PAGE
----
Sacked Tory rebel MP Sir Nicholas Soames says Boris Johnson is “nothing like” his grandfather Sir Winston Churchill – and called Jacob Rees-Mogg an “absolute fraud”. Sir Nicholas, 71, tore into the Prime Minister and his right-hand man in a scathing interview as “unreliable” Mr Johnson’s Brexit strategy lay in tatters. The MP for 37 years said of the PM: “Boris Johnson is nothing like Winston Churchill. “I don’t think anyone has called Boris a diplomat or statesman.
“We all know the pluses and minuses, everyone he has worked for says the same thing: he writes beautifully [but he’s] deeply unreliable.” And of Mr Rees-Mogg, he was even more unforgiving, telling the Times: “He is in serious danger of believing his own shtick. “He is an absolute fraud, he is a living example of what a moderately cut double-breasted suit and a decent tie can do with an ultra-posh voice and a bit of ginger stuck up his arse.” Sir Nicholas blasted Mr Rees-Mogg after the Leader of the House was pictured slouching on the front bench like a sunbed as the Prime Minister suffered one of several humiliating defeats this week.
View from Canada. Whose head of state still is Elizabeth. “British politics today is what results from the collision of an unstoppable force, an immovable object and a clown car.”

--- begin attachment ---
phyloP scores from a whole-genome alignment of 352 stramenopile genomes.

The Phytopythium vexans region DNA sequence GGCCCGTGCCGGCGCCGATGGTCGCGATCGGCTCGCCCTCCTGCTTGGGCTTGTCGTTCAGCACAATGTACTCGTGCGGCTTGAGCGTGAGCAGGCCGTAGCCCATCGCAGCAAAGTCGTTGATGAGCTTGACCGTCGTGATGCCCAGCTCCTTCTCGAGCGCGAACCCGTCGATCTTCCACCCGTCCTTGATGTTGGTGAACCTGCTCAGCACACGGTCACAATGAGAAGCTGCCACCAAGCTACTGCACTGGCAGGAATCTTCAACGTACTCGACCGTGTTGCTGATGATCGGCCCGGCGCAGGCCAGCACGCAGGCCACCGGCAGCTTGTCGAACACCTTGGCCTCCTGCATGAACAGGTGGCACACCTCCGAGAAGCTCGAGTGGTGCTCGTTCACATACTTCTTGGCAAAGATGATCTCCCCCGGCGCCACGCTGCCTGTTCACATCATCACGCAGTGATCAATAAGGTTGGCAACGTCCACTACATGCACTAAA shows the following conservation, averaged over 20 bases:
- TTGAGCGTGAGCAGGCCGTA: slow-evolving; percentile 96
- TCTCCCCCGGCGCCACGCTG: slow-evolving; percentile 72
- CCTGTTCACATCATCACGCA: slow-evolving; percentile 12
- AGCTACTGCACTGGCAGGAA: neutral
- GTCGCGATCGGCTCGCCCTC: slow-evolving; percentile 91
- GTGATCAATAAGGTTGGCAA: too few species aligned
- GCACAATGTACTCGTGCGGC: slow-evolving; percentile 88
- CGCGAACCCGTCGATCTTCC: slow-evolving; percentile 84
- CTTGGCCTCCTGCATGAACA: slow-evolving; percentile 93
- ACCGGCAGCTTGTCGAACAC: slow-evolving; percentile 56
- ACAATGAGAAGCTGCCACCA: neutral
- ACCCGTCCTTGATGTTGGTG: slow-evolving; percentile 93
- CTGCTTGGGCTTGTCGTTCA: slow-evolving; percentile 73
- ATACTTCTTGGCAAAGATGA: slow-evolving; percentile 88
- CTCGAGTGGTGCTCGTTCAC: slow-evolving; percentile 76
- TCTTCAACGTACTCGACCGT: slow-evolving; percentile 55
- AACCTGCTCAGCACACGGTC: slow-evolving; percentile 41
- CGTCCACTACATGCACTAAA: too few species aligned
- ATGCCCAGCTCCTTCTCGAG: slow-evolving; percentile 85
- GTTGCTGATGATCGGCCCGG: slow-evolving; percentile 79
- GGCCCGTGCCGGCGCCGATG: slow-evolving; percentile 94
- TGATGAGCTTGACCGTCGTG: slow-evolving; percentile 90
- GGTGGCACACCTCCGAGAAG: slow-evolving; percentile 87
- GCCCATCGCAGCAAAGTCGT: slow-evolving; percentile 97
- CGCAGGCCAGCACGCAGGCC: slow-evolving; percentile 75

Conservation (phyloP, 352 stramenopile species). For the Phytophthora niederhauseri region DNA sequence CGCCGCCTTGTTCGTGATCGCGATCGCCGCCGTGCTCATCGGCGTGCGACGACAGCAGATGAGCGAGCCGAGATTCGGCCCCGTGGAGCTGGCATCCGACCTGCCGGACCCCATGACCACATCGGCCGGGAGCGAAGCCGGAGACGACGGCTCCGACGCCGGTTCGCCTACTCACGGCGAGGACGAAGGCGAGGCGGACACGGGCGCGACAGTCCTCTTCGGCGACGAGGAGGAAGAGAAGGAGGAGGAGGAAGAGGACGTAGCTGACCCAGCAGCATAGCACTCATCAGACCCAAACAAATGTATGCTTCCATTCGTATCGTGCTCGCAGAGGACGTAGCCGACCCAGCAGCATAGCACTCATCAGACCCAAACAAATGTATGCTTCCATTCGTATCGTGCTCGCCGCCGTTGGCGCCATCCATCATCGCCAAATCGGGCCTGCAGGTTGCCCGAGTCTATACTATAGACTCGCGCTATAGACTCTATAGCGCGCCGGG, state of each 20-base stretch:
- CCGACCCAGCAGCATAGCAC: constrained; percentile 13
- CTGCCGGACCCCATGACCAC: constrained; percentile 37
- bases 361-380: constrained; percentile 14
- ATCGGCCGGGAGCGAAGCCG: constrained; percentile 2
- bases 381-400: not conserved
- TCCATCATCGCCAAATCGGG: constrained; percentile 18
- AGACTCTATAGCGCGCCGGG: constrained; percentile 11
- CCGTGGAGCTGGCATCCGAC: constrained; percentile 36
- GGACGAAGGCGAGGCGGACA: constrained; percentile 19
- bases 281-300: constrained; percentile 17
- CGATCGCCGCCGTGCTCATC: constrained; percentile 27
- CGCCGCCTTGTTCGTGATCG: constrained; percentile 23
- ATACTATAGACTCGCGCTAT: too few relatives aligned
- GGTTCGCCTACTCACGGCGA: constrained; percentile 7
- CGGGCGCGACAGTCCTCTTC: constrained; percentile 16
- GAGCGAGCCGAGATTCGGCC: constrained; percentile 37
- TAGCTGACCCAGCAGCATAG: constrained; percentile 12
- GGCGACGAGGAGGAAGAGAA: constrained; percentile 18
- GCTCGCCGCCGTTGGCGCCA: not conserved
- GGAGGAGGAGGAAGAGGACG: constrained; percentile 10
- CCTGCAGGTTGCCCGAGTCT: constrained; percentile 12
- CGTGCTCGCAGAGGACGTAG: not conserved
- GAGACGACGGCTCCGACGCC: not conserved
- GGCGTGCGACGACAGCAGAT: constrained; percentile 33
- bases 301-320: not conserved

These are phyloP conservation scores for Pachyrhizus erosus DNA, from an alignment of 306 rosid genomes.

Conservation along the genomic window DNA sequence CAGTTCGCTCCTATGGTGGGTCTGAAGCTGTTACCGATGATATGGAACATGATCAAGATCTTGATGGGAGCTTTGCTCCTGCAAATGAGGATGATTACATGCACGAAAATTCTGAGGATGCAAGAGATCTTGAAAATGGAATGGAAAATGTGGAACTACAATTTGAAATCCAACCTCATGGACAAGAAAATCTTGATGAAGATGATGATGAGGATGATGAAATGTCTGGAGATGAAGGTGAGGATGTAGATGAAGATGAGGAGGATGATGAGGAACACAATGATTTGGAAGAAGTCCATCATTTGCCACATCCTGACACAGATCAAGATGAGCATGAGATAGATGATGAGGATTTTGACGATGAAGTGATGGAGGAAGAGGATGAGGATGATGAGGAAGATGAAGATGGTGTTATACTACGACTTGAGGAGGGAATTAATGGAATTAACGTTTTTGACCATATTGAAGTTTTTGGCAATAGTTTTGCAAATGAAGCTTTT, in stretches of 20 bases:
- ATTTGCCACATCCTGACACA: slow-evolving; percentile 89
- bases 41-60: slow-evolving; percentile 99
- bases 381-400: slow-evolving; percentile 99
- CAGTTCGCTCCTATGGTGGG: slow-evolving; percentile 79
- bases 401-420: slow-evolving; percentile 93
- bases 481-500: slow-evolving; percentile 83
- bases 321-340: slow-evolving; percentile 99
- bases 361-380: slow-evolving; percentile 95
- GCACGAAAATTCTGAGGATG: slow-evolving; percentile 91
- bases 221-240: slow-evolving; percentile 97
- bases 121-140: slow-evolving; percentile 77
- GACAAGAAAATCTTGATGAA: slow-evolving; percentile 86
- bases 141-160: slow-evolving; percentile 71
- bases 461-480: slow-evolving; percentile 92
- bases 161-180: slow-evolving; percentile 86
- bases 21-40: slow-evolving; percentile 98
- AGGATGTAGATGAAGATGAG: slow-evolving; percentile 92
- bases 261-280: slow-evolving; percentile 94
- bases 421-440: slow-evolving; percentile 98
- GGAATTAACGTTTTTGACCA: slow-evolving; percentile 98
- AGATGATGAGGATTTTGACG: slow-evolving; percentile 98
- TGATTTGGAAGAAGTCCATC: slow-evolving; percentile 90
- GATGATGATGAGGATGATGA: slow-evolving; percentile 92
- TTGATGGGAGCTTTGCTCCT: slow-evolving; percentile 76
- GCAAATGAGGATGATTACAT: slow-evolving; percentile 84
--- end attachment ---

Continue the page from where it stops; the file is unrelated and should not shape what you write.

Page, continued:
We begin this editorial with an apology to you, our faithful readers. In March, we described the Brexit situation, then careening through its third year and nowhere close to resolution, as an “omnishambles.” An omnishambles is a state of utter chaos, total disorder and perfect mismanagement – which brings us to our apology. If you’ve been paying any attention to British Prime Minister Boris Johnson, you know that, in declaring United Kingdom politics to have reached peak shambolic six months ago, we spoke too soon. Oh, did we ever. Because if the Conservative government was making an omnishambles of Brexit back in the spring – a happy era now remembered as a halcyon age of a merely half-hearted appetite for national self-destruction – then what words can adequately describe the scale of Mr. Johnson’s achievements?
Megashambles? Summa cum laude shambles? Tyrannosaurus shambles? The-Chernobyl-reactor-just-exploded-and-the-dosimeter-reads-15,000-roentgen shambles? Mr. Johnson is the author of 11 books, some admittedly banged out in the careless haste that is his style. But this week, without breaking a sweat, the PM penned the Odyssey and the Iliad of shambles. He faced his first votes in Parliament and lost them; lost his minority government’s governing majority; sacked 21 of his own MPs, including his party’s longest-serving member and Winston Churchill’s grandson; provoked his own brother into resigning from cabinet, citing a conflict between “family loyalty and the national interest”; and lost control of the House of Commons while remaining so offside the chamber’s confidence that it will not yet allow him to resolve the matter by calling an election.